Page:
Jump to ContentJump to Main Navigation
Trouble in the WestEgypt and the Persian Empire, 525-332 BC$
Users without a subscription are not able to see the full content.

Stephen Ruzicka

Print publication date: 2012

Print ISBN-13: 9780199766628

Published to Oxford Scholarship Online: May 2012

DOI: 10.1093/acprof:oso/9780199766628.001.0001

Show Summary Details
Page of

PRINTED FROM OXFORD SCHOLARSHIP ONLINE (www.oxfordscholarship.com). (c) Copyright Oxford University Press, 2018. All Rights Reserved. Under the terms of the licence agreement, an individual user may print out a PDF of a single chapter of a monograph in OSO for personal use (for details see www.oxfordscholarship.com/page/privacy-policy).date: 11 December 2018

To Egypt: Preparations and Campaign, 391–387

To Egypt: Preparations and Campaign, 391–387

(p.66) Chapter 7 To Egypt: Preparations and Campaign, 391–387
Trouble in the West

Stephen Ruzicka

Oxford University Press

The first fourth-century Persian attack on Egypt most likely took place in 390/89–388/7. Security arrangements, in place by 391/0, involved use of Athens’ new fleet to deter any Spartan initiative in the west and installation on Cyprus of a force under Hecatomnus, the native satrap of Caria, to secure Cyprus and safeguard staging areas in Phoenicia. Despite lengthy preparations and the presence of experienced Persian generals, there is no evidence of any significant Persian-Egyptian battles in Egypt. This is best explained by noting that the Egyptian king, Acoris, faced with a usurper who had gained control of Upper Egypt and Memphis, dared not lose troops in battle and avoided engagement. The Persians, in turn, aware of the debilitating political situation, simply waited in the expectation that internal Egyptian discord would allow them to regain control of Egypt without fighting.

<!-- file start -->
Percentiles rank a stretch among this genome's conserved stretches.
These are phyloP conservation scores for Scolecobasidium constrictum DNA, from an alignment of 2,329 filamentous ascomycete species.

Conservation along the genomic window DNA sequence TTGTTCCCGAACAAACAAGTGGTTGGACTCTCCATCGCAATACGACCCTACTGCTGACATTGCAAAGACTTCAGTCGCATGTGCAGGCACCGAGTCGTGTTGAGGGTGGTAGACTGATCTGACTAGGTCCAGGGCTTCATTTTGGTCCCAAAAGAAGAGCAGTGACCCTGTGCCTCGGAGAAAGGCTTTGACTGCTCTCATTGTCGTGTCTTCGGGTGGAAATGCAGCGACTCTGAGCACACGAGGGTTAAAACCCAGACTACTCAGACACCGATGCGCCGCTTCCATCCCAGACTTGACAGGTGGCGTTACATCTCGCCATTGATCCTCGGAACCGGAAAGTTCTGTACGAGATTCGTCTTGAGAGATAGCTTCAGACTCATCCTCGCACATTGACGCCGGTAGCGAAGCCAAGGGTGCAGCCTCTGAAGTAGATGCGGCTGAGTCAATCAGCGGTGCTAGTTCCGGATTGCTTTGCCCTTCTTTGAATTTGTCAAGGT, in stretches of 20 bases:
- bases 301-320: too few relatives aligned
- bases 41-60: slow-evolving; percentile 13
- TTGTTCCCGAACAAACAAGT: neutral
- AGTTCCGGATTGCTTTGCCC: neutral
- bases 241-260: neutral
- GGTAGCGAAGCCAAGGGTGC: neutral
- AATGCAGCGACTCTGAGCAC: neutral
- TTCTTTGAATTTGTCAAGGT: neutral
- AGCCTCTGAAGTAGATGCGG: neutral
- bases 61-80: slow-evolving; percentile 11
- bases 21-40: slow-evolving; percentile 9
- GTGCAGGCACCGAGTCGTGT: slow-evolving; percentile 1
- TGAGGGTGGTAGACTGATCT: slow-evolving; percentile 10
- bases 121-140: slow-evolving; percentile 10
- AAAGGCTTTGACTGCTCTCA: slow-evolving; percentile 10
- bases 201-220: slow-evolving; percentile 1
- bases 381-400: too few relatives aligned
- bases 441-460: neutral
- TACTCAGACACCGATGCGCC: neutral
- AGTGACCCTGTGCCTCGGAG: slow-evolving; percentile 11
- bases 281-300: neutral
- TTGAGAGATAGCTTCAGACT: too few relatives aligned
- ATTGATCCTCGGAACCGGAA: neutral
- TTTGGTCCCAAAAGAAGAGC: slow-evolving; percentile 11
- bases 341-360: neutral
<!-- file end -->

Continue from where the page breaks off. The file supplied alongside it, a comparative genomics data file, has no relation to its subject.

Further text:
Keywords:   Persian Empire, Egypt, Acoris, Isocrates, Hecatomnus, Evagoras

Oxford Scholarship Online requires a subscription or purchase to access the full text of books within the service. Public users can however freely search the site and view the abstracts and keywords for each book and chapter.

Please, subscribe or login to access full text content.

If you think you should have access to this title, please contact your librarian.

To troubleshoot, please check our FAQs , and if you can't find the answer there, please contact us .